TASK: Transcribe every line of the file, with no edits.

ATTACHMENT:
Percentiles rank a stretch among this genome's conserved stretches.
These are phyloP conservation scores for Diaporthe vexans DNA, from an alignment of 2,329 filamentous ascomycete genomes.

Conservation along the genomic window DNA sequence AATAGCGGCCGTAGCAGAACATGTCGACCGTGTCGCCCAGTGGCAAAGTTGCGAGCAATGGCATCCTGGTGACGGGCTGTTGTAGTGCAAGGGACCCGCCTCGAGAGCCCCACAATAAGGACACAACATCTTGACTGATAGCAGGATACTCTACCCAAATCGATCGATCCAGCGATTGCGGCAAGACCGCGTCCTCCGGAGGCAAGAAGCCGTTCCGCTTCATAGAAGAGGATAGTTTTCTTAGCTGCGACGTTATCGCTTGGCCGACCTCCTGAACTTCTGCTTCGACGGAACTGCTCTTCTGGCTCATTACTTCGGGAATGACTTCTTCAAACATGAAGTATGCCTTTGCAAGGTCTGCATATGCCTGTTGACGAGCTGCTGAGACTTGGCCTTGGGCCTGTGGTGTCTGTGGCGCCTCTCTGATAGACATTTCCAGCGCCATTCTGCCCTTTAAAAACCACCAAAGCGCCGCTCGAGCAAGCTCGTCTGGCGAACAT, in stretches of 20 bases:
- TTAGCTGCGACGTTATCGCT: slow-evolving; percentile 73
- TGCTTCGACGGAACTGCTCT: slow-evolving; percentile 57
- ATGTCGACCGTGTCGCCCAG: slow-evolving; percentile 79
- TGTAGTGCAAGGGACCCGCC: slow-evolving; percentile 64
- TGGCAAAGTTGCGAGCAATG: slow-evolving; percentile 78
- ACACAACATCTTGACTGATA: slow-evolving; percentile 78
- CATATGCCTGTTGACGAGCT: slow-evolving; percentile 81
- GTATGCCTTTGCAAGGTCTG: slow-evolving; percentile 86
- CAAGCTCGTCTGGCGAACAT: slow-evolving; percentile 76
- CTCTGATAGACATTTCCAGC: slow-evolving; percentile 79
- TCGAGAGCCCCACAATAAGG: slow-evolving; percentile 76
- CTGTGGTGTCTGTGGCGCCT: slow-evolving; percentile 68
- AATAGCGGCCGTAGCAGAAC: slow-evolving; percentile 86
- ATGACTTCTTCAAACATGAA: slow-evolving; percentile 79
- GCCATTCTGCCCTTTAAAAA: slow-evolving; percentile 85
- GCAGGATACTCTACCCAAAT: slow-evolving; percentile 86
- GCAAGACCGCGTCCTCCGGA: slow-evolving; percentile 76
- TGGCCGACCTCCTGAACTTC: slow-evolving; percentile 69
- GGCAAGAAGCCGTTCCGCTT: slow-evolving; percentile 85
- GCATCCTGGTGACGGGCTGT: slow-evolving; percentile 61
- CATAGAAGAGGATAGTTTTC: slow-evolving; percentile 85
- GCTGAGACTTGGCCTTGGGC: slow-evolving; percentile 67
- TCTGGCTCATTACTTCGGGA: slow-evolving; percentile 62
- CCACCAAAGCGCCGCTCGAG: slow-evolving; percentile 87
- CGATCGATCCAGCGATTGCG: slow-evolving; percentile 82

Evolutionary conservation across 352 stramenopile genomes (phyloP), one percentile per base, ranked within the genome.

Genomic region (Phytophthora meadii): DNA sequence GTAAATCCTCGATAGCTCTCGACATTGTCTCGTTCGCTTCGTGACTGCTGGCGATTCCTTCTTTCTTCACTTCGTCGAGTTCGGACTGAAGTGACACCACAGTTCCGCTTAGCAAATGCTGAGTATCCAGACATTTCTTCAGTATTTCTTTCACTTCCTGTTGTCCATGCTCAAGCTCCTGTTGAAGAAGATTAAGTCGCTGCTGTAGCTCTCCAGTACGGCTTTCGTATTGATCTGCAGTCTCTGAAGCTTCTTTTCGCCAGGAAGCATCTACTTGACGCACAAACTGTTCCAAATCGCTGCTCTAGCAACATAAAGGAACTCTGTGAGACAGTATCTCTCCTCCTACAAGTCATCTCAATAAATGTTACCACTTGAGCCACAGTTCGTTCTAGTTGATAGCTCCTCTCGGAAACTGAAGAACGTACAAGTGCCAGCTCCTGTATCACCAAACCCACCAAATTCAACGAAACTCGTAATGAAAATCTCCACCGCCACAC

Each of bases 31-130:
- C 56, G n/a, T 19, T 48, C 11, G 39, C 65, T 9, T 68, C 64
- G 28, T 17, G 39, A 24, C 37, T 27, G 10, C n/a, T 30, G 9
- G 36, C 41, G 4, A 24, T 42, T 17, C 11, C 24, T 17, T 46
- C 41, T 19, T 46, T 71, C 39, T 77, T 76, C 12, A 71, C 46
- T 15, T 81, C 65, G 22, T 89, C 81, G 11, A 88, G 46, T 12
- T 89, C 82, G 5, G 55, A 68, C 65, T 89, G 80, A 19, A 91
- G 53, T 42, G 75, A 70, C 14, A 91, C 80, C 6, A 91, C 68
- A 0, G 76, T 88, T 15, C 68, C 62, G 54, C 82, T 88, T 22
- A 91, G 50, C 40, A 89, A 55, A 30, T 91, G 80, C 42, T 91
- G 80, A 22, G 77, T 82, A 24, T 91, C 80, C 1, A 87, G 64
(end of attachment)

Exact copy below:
Percentiles rank a stretch among this genome's conserved stretches.
These are phyloP conservation scores for Diaporthe vexans DNA, from an alignment of 2,329 filamentous ascomycete genomes.

Conservation along the genomic window DNA sequence AATAGCGGCCGTAGCAGAACATGTCGACCGTGTCGCCCAGTGGCAAAGTTGCGAGCAATGGCATCCTGGTGACGGGCTGTTGTAGTGCAAGGGACCCGCCTCGAGAGCCCCACAATAAGGACACAACATCTTGACTGATAGCAGGATACTCTACCCAAATCGATCGATCCAGCGATTGCGGCAAGACCGCGTCCTCCGGAGGCAAGAAGCCGTTCCGCTTCATAGAAGAGGATAGTTTTCTTAGCTGCGACGTTATCGCTTGGCCGACCTCCTGAACTTCTGCTTCGACGGAACTGCTCTTCTGGCTCATTACTTCGGGAATGACTTCTTCAAACATGAAGTATGCCTTTGCAAGGTCTGCATATGCCTGTTGACGAGCTGCTGAGACTTGGCCTTGGGCCTGTGGTGTCTGTGGCGCCTCTCTGATAGACATTTCCAGCGCCATTCTGCCCTTTAAAAACCACCAAAGCGCCGCTCGAGCAAGCTCGTCTGGCGAACAT, in stretches of 20 bases:
- TTAGCTGCGACGTTATCGCT: slow-evolving; percentile 73
- TGCTTCGACGGAACTGCTCT: slow-evolving; percentile 57
- ATGTCGACCGTGTCGCCCAG: slow-evolving; percentile 79
- TGTAGTGCAAGGGACCCGCC: slow-evolving; percentile 64
- TGGCAAAGTTGCGAGCAATG: slow-evolving; percentile 78
- ACACAACATCTTGACTGATA: slow-evolving; percentile 78
- CATATGCCTGTTGACGAGCT: slow-evolving; percentile 81
- GTATGCCTTTGCAAGGTCTG: slow-evolving; percentile 86
- CAAGCTCGTCTGGCGAACAT: slow-evolving; percentile 76
- CTCTGATAGACATTTCCAGC: slow-evolving; percentile 79
- TCGAGAGCCCCACAATAAGG: slow-evolving; percentile 76
- CTGTGGTGTCTGTGGCGCCT: slow-evolving; percentile 68
- AATAGCGGCCGTAGCAGAAC: slow-evolving; percentile 86
- ATGACTTCTTCAAACATGAA: slow-evolving; percentile 79
- GCCATTCTGCCCTTTAAAAA: slow-evolving; percentile 85
- GCAGGATACTCTACCCAAAT: slow-evolving; percentile 86
- GCAAGACCGCGTCCTCCGGA: slow-evolving; percentile 76
- TGGCCGACCTCCTGAACTTC: slow-evolving; percentile 69
- GGCAAGAAGCCGTTCCGCTT: slow-evolving; percentile 85
- GCATCCTGGTGACGGGCTGT: slow-evolving; percentile 61
- CATAGAAGAGGATAGTTTTC: slow-evolving; percentile 85
- GCTGAGACTTGGCCTTGGGC: slow-evolving; percentile 67
- TCTGGCTCATTACTTCGGGA: slow-evolving; percentile 62
- CCACCAAAGCGCCGCTCGAG: slow-evolving; percentile 87
- CGATCGATCCAGCGATTGCG: slow-evolving; percentile 82

Evolutionary conservation across 352 stramenopile genomes (phyloP), one percentile per base, ranked within the genome.

Genomic region (Phytophthora meadii): DNA sequence GTAAATCCTCGATAGCTCTCGACATTGTCTCGTTCGCTTCGTGACTGCTGGCGATTCCTTCTTTCTTCACTTCGTCGAGTTCGGACTGAAGTGACACCACAGTTCCGCTTAGCAAATGCTGAGTATCCAGACATTTCTTCAGTATTTCTTTCACTTCCTGTTGTCCATGCTCAAGCTCCTGTTGAAGAAGATTAAGTCGCTGCTGTAGCTCTCCAGTACGGCTTTCGTATTGATCTGCAGTCTCTGAAGCTTCTTTTCGCCAGGAAGCATCTACTTGACGCACAAACTGTTCCAAATCGCTGCTCTAGCAACATAAAGGAACTCTGTGAGACAGTATCTCTCCTCCTACAAGTCATCTCAATAAATGTTACCACTTGAGCCACAGTTCGTTCTAGTTGATAGCTCCTCTCGGAAACTGAAGAACGTACAAGTGCCAGCTCCTGTATCACCAAACCCACCAAATTCAACGAAACTCGTAATGAAAATCTCCACCGCCACAC

Each of bases 31-130:
- C 56, G n/a, T 19, T 48, C 11, G 39, C 65, T 9, T 68, C 64
- G 28, T 17, G 39, A 24, C 37, T 27, G 10, C n/a, T 30, G 9
- G 36, C 41, G 4, A 24, T 42, T 17, C 11, C 24, T 17, T 46
- C 41, T 19, T 46, T 71, C 39, T 77, T 76, C 12, A 71, C 46
- T 15, T 81, C 65, G 22, T 89, C 81, G 11, A 88, G 46, T 12
- T 89, C 82, G 5, G 55, A 68, C 65, T 89, G 80, A 19, A 91
- G 53, T 42, G 75, A 70, C 14, A 91, C 80, C 6, A 91, C 68
- A 0, G 76, T 88, T 15, C 68, C 62, G 54, C 82, T 88, T 22
- A 91, G 50, C 40, A 89, A 55, A 30, T 91, G 80, C 42, T 91
- G 80, A 22, G 77, T 82, A 24, T 91, C 80, C 1, A 87, G 64